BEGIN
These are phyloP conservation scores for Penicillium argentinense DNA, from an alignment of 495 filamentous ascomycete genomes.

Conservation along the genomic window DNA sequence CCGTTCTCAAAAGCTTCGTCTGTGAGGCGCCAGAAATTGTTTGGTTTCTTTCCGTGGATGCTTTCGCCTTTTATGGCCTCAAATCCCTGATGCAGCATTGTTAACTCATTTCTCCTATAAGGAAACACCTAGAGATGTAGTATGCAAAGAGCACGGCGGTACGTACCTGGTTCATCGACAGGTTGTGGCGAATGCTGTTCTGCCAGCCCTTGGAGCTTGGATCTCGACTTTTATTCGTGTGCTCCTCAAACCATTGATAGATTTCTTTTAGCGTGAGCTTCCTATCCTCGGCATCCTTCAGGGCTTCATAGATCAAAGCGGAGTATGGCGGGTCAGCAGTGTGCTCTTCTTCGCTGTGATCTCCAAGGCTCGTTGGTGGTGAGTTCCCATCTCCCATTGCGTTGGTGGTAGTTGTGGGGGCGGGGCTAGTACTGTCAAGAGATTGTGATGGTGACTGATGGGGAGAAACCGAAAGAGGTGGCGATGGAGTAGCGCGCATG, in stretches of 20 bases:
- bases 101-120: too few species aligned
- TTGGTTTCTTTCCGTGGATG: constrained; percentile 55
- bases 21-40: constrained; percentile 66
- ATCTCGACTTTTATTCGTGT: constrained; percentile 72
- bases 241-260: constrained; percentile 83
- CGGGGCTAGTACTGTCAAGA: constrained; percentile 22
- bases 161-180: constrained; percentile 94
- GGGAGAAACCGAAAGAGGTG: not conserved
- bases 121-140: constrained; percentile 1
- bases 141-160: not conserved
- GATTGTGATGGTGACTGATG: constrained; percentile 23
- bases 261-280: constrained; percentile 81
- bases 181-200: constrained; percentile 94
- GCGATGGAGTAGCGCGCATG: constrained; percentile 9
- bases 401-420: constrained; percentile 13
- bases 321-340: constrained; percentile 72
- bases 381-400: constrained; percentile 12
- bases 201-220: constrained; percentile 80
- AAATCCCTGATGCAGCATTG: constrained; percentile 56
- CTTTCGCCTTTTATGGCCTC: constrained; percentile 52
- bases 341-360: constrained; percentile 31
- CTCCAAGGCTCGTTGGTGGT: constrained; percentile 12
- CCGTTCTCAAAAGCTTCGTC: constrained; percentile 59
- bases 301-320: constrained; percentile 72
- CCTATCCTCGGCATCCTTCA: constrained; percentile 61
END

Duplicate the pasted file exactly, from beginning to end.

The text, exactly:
These are phyloP conservation scores for Penicillium argentinense DNA, from an alignment of 495 filamentous ascomycete genomes.

Conservation along the genomic window DNA sequence CCGTTCTCAAAAGCTTCGTCTGTGAGGCGCCAGAAATTGTTTGGTTTCTTTCCGTGGATGCTTTCGCCTTTTATGGCCTCAAATCCCTGATGCAGCATTGTTAACTCATTTCTCCTATAAGGAAACACCTAGAGATGTAGTATGCAAAGAGCACGGCGGTACGTACCTGGTTCATCGACAGGTTGTGGCGAATGCTGTTCTGCCAGCCCTTGGAGCTTGGATCTCGACTTTTATTCGTGTGCTCCTCAAACCATTGATAGATTTCTTTTAGCGTGAGCTTCCTATCCTCGGCATCCTTCAGGGCTTCATAGATCAAAGCGGAGTATGGCGGGTCAGCAGTGTGCTCTTCTTCGCTGTGATCTCCAAGGCTCGTTGGTGGTGAGTTCCCATCTCCCATTGCGTTGGTGGTAGTTGTGGGGGCGGGGCTAGTACTGTCAAGAGATTGTGATGGTGACTGATGGGGAGAAACCGAAAGAGGTGGCGATGGAGTAGCGCGCATG, in stretches of 20 bases:
- bases 101-120: too few species aligned
- TTGGTTTCTTTCCGTGGATG: constrained; percentile 55
- bases 21-40: constrained; percentile 66
- ATCTCGACTTTTATTCGTGT: constrained; percentile 72
- bases 241-260: constrained; percentile 83
- CGGGGCTAGTACTGTCAAGA: constrained; percentile 22
- bases 161-180: constrained; percentile 94
- GGGAGAAACCGAAAGAGGTG: not conserved
- bases 121-140: constrained; percentile 1
- bases 141-160: not conserved
- GATTGTGATGGTGACTGATG: constrained; percentile 23
- bases 261-280: constrained; percentile 81
- bases 181-200: constrained; percentile 94
- GCGATGGAGTAGCGCGCATG: constrained; percentile 9
- bases 401-420: constrained; percentile 13
- bases 321-340: constrained; percentile 72
- bases 381-400: constrained; percentile 12
- bases 201-220: constrained; percentile 80
- AAATCCCTGATGCAGCATTG: constrained; percentile 56
- CTTTCGCCTTTTATGGCCTC: constrained; percentile 52
- bases 341-360: constrained; percentile 31
- CTCCAAGGCTCGTTGGTGGT: constrained; percentile 12
- CCGTTCTCAAAAGCTTCGTC: constrained; percentile 59
- bases 301-320: constrained; percentile 72
- CCTATCCTCGGCATCCTTCA: constrained; percentile 61